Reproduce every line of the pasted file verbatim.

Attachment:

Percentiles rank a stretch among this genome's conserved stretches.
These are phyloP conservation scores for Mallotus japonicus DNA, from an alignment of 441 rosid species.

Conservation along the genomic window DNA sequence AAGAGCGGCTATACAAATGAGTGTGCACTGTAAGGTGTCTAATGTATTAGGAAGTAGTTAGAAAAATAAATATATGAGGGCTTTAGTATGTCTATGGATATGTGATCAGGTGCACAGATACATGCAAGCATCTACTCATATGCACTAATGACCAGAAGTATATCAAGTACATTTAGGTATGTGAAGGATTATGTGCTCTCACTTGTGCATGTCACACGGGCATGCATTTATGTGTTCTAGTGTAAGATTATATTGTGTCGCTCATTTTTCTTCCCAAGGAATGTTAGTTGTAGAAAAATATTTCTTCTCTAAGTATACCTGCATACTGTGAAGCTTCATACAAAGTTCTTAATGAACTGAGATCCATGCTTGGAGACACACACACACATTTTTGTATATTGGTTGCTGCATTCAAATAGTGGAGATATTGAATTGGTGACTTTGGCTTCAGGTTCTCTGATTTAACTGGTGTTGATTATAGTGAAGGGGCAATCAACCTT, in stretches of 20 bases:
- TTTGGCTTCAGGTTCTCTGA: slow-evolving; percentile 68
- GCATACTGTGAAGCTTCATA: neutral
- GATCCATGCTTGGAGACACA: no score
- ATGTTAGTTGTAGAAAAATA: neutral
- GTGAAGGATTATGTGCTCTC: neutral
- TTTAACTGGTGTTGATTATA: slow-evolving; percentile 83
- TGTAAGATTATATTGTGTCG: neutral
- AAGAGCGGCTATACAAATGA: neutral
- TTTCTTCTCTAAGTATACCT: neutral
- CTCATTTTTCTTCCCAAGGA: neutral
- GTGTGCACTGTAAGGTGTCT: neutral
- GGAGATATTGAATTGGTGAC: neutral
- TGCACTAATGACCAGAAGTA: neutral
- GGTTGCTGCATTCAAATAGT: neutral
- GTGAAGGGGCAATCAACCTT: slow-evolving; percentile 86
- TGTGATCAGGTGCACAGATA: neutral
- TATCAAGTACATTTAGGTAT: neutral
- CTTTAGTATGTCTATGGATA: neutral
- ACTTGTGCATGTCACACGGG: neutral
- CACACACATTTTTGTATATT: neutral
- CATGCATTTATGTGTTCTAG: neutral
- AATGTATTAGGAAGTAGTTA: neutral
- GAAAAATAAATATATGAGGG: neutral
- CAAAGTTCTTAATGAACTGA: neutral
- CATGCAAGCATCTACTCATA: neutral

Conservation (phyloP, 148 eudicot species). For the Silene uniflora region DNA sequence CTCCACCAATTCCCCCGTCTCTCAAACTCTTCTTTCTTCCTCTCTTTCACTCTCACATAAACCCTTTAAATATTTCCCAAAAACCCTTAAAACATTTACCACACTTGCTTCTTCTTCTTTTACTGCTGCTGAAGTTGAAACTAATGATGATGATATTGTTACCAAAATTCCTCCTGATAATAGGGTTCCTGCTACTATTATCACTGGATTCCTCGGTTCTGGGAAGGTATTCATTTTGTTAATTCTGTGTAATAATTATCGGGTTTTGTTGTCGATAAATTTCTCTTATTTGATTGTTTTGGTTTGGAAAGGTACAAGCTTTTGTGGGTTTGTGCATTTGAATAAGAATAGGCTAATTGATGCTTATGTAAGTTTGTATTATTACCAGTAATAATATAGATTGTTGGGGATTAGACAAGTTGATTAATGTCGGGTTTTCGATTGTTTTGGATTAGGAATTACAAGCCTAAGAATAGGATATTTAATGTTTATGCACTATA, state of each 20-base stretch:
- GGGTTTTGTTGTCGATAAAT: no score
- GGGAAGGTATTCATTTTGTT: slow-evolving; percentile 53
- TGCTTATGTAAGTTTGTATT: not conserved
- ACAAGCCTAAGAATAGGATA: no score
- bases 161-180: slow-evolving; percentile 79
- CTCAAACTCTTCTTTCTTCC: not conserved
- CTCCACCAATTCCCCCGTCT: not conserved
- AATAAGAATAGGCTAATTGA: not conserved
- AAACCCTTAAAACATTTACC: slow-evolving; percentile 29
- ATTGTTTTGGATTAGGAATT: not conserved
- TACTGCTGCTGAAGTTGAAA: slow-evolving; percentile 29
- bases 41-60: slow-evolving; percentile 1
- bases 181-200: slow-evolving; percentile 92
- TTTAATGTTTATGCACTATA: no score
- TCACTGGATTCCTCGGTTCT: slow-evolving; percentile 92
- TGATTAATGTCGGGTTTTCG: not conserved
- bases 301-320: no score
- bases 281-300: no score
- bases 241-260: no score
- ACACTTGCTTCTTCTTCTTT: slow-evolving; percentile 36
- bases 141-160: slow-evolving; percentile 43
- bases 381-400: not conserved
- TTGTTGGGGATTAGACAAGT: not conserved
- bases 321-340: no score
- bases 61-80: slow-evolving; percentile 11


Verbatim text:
Percentiles rank a stretch among this genome's conserved stretches.
These are phyloP conservation scores for Mallotus japonicus DNA, from an alignment of 441 rosid species.

Conservation along the genomic window DNA sequence AAGAGCGGCTATACAAATGAGTGTGCACTGTAAGGTGTCTAATGTATTAGGAAGTAGTTAGAAAAATAAATATATGAGGGCTTTAGTATGTCTATGGATATGTGATCAGGTGCACAGATACATGCAAGCATCTACTCATATGCACTAATGACCAGAAGTATATCAAGTACATTTAGGTATGTGAAGGATTATGTGCTCTCACTTGTGCATGTCACACGGGCATGCATTTATGTGTTCTAGTGTAAGATTATATTGTGTCGCTCATTTTTCTTCCCAAGGAATGTTAGTTGTAGAAAAATATTTCTTCTCTAAGTATACCTGCATACTGTGAAGCTTCATACAAAGTTCTTAATGAACTGAGATCCATGCTTGGAGACACACACACACATTTTTGTATATTGGTTGCTGCATTCAAATAGTGGAGATATTGAATTGGTGACTTTGGCTTCAGGTTCTCTGATTTAACTGGTGTTGATTATAGTGAAGGGGCAATCAACCTT, in stretches of 20 bases:
- TTTGGCTTCAGGTTCTCTGA: slow-evolving; percentile 68
- GCATACTGTGAAGCTTCATA: neutral
- GATCCATGCTTGGAGACACA: no score
- ATGTTAGTTGTAGAAAAATA: neutral
- GTGAAGGATTATGTGCTCTC: neutral
- TTTAACTGGTGTTGATTATA: slow-evolving; percentile 83
- TGTAAGATTATATTGTGTCG: neutral
- AAGAGCGGCTATACAAATGA: neutral
- TTTCTTCTCTAAGTATACCT: neutral
- CTCATTTTTCTTCCCAAGGA: neutral
- GTGTGCACTGTAAGGTGTCT: neutral
- GGAGATATTGAATTGGTGAC: neutral
- TGCACTAATGACCAGAAGTA: neutral
- GGTTGCTGCATTCAAATAGT: neutral
- GTGAAGGGGCAATCAACCTT: slow-evolving; percentile 86
- TGTGATCAGGTGCACAGATA: neutral
- TATCAAGTACATTTAGGTAT: neutral
- CTTTAGTATGTCTATGGATA: neutral
- ACTTGTGCATGTCACACGGG: neutral
- CACACACATTTTTGTATATT: neutral
- CATGCATTTATGTGTTCTAG: neutral
- AATGTATTAGGAAGTAGTTA: neutral
- GAAAAATAAATATATGAGGG: neutral
- CAAAGTTCTTAATGAACTGA: neutral
- CATGCAAGCATCTACTCATA: neutral

Conservation (phyloP, 148 eudicot species). For the Silene uniflora region DNA sequence CTCCACCAATTCCCCCGTCTCTCAAACTCTTCTTTCTTCCTCTCTTTCACTCTCACATAAACCCTTTAAATATTTCCCAAAAACCCTTAAAACATTTACCACACTTGCTTCTTCTTCTTTTACTGCTGCTGAAGTTGAAACTAATGATGATGATATTGTTACCAAAATTCCTCCTGATAATAGGGTTCCTGCTACTATTATCACTGGATTCCTCGGTTCTGGGAAGGTATTCATTTTGTTAATTCTGTGTAATAATTATCGGGTTTTGTTGTCGATAAATTTCTCTTATTTGATTGTTTTGGTTTGGAAAGGTACAAGCTTTTGTGGGTTTGTGCATTTGAATAAGAATAGGCTAATTGATGCTTATGTAAGTTTGTATTATTACCAGTAATAATATAGATTGTTGGGGATTAGACAAGTTGATTAATGTCGGGTTTTCGATTGTTTTGGATTAGGAATTACAAGCCTAAGAATAGGATATTTAATGTTTATGCACTATA, state of each 20-base stretch:
- GGGTTTTGTTGTCGATAAAT: no score
- GGGAAGGTATTCATTTTGTT: slow-evolving; percentile 53
- TGCTTATGTAAGTTTGTATT: not conserved
- ACAAGCCTAAGAATAGGATA: no score
- bases 161-180: slow-evolving; percentile 79
- CTCAAACTCTTCTTTCTTCC: not conserved
- CTCCACCAATTCCCCCGTCT: not conserved
- AATAAGAATAGGCTAATTGA: not conserved
- AAACCCTTAAAACATTTACC: slow-evolving; percentile 29
- ATTGTTTTGGATTAGGAATT: not conserved
- TACTGCTGCTGAAGTTGAAA: slow-evolving; percentile 29
- bases 41-60: slow-evolving; percentile 1
- bases 181-200: slow-evolving; percentile 92
- TTTAATGTTTATGCACTATA: no score
- TCACTGGATTCCTCGGTTCT: slow-evolving; percentile 92
- TGATTAATGTCGGGTTTTCG: not conserved
- bases 301-320: no score
- bases 281-300: no score
- bases 241-260: no score
- ACACTTGCTTCTTCTTCTTT: slow-evolving; percentile 36
- bases 141-160: slow-evolving; percentile 43
- bases 381-400: not conserved
- TTGTTGGGGATTAGACAAGT: not conserved
- bases 321-340: no score
- bases 61-80: slow-evolving; percentile 11